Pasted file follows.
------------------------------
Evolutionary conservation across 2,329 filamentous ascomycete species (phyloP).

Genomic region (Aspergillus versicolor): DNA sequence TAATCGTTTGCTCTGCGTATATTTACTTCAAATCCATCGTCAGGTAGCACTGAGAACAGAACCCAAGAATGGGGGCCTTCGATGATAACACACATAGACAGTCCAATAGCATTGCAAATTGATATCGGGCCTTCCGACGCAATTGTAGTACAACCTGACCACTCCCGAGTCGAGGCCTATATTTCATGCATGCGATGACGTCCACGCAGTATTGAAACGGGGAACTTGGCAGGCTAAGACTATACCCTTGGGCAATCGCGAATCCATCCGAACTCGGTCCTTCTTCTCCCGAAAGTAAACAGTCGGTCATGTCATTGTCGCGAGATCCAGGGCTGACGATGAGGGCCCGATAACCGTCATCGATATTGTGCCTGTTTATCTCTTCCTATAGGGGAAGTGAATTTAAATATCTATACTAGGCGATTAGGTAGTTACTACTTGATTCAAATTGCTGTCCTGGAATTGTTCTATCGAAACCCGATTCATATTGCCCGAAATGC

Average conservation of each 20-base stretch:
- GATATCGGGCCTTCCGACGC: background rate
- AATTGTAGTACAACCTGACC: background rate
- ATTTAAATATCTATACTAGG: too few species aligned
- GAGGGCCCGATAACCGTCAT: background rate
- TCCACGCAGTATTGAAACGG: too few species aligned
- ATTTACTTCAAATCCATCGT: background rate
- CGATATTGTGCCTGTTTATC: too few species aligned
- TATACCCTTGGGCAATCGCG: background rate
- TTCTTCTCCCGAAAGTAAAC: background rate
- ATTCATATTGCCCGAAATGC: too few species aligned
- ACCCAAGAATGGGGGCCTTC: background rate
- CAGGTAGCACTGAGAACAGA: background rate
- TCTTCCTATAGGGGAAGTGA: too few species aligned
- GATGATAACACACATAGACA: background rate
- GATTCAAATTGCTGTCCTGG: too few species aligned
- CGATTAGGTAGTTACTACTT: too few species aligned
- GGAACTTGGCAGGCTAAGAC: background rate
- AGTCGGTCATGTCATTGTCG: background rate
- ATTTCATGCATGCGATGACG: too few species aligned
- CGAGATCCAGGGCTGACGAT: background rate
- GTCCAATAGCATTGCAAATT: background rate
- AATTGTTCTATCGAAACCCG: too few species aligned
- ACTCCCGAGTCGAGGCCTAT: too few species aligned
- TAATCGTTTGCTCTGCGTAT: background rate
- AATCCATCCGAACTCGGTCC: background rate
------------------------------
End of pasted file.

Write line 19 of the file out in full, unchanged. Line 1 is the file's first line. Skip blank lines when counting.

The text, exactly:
- CGATTAGGTAGTTACTACTT: too few species aligned